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Date: Sat, 30 Mar 2002 00:01:35 -0700
From: maa32 
Subject: (urth) verbal suggestions

Roy, there was one more thing I wanted to comment on about the wording of the 
dust quote.  It says: "there could be little point in creating us in one place 
and creating us again in another.  Besides, the dust of that whorl can 
scacrely be identical to the dust of this one."  Now go down a little:
"I could not find Green there, or Blue, or the Whorl, or even the 
constellations" But he can see the light of the red sun from Blue, right?  
That's the big objection I keep hearing.  He can't see Blue in the heavens 
because he's standing on it.  I don't know why he can't see Green - Hoof sees 
Lune later on and calls it Green, "Green came up, bigger and brighter than we 
ever see it on Blue.  Or want to, either." (356).  This makes it seem the 
same, but then he says (2 chapters later) "Green was up above the mainmast, 
and it seemed like if we put up the main top it would touch it.  Our Green is 
not as big as theirs, but ours was plenty bright." (366) BUT we know that the 
moon was closer in Severian's time than it is in ours or Ushas, when the 
gravity upheavals of the solar system pulled it out a little.  This is the 
thing: if Green comes closer than the moon (which it supposedly does, at 
conjunction) then it wouldn't seem smaller if it was big at all.  It would 
have to be itty bitty, and therefore have less gravity than we have been 
talking about.  I propose that it is the same size as the moon, but it has 
moved back to the moons original orbit, but in an oddly unstable one which 
decays and is then corrected, kind of like a fish tail when you lose control 
of your car: it goes to the left and to the right until it is straight again, 
at that middle distance between the farthest point and conjunction (note that 
conjunction is still not as close as the moon appears to Hoof).  It will 
stabilize at the old moon's orbit eventually.

Read this passage again, as well:
Think of a whorl so old that even its seasons have worn out ... a whorl on 
which they had jungles like yours once, with wide-leafed plants and many 
flowers and huge trees.  It is too cold for that IN OUR TIME, and when the 
people of that whorls speak of the present they intend five hundred years. 
(384) RTTW 
Or this one in transit: "everything else was changing anyhow except the sky 
and the water" (346)  Only the color changes and the stars come out for that.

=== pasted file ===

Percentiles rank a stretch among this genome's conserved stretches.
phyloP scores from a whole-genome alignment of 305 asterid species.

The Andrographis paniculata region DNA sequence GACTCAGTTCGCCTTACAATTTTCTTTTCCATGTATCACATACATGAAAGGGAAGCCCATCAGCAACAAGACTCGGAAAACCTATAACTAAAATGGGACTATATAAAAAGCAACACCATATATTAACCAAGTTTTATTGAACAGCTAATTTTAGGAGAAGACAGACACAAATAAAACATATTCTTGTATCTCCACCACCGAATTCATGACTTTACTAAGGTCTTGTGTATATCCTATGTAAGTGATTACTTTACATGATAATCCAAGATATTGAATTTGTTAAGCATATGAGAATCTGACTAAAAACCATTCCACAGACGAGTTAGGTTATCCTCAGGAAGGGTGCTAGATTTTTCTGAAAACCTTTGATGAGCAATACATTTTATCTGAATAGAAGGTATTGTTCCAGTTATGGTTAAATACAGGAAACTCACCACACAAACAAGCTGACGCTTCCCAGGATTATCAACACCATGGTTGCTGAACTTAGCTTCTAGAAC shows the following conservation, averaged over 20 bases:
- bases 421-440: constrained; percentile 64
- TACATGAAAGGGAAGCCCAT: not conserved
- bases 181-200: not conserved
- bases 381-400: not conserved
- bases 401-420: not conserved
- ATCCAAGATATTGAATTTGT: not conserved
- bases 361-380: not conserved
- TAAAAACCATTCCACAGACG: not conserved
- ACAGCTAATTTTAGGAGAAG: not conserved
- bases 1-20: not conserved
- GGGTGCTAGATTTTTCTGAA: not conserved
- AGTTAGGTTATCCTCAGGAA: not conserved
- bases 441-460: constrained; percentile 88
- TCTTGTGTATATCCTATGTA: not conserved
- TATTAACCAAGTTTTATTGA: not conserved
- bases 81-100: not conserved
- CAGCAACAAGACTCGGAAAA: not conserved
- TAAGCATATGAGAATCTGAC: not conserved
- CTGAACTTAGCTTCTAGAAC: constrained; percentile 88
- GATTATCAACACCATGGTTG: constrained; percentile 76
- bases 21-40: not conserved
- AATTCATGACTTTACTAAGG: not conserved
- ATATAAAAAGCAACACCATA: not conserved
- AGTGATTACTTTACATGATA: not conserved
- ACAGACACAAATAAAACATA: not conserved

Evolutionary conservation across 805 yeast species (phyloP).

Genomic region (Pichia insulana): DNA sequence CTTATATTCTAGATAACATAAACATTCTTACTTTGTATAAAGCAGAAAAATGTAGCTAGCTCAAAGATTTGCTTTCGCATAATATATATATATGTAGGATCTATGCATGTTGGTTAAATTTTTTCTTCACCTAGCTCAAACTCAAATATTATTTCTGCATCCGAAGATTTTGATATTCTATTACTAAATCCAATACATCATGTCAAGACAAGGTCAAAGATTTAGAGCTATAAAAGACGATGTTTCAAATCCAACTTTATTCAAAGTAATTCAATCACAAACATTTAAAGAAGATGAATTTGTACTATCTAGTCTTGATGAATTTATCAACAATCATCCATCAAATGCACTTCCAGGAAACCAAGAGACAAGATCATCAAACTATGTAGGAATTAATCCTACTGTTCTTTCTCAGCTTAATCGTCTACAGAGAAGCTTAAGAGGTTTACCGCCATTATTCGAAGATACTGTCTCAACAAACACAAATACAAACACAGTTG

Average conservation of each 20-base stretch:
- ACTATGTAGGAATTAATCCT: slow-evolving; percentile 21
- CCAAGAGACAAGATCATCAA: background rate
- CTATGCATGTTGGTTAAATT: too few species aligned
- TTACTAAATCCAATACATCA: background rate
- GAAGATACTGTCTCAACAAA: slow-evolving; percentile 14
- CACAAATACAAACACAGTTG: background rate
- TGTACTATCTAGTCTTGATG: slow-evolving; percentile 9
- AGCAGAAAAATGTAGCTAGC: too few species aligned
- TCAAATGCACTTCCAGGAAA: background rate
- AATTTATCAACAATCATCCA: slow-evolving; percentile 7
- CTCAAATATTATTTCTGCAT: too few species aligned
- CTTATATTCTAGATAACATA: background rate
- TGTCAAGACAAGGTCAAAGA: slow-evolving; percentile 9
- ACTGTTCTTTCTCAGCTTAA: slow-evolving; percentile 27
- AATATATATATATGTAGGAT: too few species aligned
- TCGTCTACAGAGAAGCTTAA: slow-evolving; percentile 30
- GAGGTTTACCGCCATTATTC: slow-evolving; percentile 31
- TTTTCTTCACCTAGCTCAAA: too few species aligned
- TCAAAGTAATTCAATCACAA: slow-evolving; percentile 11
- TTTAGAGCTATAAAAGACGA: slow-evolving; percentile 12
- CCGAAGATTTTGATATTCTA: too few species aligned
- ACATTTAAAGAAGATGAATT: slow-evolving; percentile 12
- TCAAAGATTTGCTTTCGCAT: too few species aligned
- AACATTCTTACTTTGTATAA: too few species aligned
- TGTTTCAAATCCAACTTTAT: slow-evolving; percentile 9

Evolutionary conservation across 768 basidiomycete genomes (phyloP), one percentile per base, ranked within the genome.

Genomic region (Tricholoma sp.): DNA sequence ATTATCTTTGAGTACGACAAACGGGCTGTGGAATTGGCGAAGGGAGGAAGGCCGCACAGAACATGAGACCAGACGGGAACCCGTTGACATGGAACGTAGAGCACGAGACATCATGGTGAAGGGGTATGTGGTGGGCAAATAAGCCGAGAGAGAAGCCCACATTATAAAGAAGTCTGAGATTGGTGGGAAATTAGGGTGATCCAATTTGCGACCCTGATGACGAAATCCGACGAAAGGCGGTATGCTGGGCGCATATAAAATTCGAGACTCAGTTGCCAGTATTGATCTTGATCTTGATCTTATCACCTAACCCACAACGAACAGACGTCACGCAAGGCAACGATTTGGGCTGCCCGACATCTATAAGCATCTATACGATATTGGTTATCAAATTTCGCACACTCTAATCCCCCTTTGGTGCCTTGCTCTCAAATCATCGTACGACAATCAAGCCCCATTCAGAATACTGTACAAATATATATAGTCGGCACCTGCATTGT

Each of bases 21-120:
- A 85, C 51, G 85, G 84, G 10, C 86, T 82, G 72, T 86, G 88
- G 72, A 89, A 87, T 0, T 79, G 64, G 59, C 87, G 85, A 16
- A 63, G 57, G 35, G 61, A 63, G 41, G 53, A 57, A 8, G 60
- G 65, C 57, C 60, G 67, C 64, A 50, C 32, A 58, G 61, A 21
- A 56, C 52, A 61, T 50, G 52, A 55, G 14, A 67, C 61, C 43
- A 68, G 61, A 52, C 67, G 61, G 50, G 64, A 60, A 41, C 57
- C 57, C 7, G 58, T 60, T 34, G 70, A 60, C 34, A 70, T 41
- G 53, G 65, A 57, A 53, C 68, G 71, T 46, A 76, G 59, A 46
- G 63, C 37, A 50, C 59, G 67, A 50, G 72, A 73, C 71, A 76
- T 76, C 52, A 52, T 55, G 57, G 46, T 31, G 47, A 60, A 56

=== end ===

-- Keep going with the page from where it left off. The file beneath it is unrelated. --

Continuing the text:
He also talks about his father's voice: as if the words were being spoken a 
long time ago.
What does that mean: it is too cold for that in our time? why does he say when 
the people of that world speak of the present they intend five hundred years?  
Isn't that an odd way of saying that the present is anytime in the last five 
hundred years?  
Normally I would agree with a statement like  the first in a text negating the 
dust being the same, but it is set up so that if you believe that we are 
related to the Vanished People, then we must be in the same place BECAUSE 
there is little point in creating the same people in two different places.  
And there is the old suggestive trick of talking in negatives: no matter what 
adjectives are included that temper or reverse a statement, if you want to 
suggest something to someone you do it as follows:
When Jessica says "Don't Fight over me" in Dune, she means "Fight over me."  
The negative isn't there because of the way our mind processes statements.  If 
I wanted to suggest something to you without telling you, or I wanted to fool 
you, I would use a light denial like "scarcely" : the suggestion of that 
statement is "the dust of that whorl CAN be identical to the dust of this 
one." simply by the way it is worded.  I am aware this is opposite to its 
meaning - are there any linguists or behavioral psychologists who can help me 
support this claim - how linguistic suggestion works?

Silk isn't reliable - he tells Hoof that his ring is Seawracks, but earlier he 
makes a narrative point of saying that it can't be the same ring.  So which is 
it?  Can you believe blanket statements like that? (which aren't narrated 
events but opinions he holds - how would Silk know if it was the same dust or 
not?  That's the difference: you can trust his depiction of most events, but 
you can't trust his opinions.)

I'm tired of writing about this, to tell you the truth.  I can see your point. 
(All of your points)  But I can see mine, too; and two or three statements in 
the text can't overturn a hundred small clues that otherwise lead nowhere.  I 
would rather ignore three or four statements which can easily be chalked up to 
the limited point of view of the narrators rather than ignoring all the little 
clues that Wolfe obviously planted (he he) in their testimonies.
In other words, Hoof has no idea if he is right or wrong when he calls Lune 
Green - he does it unconsciously.  Silk doesn't know if the soil is the same - 
he just makes assumptions based on the knowledge he has - but we can know more 
than our fallible narrators, as a precursory glance at PEACE or Fifth Head of 
Cerberus should emphasize.

Marc Aramini


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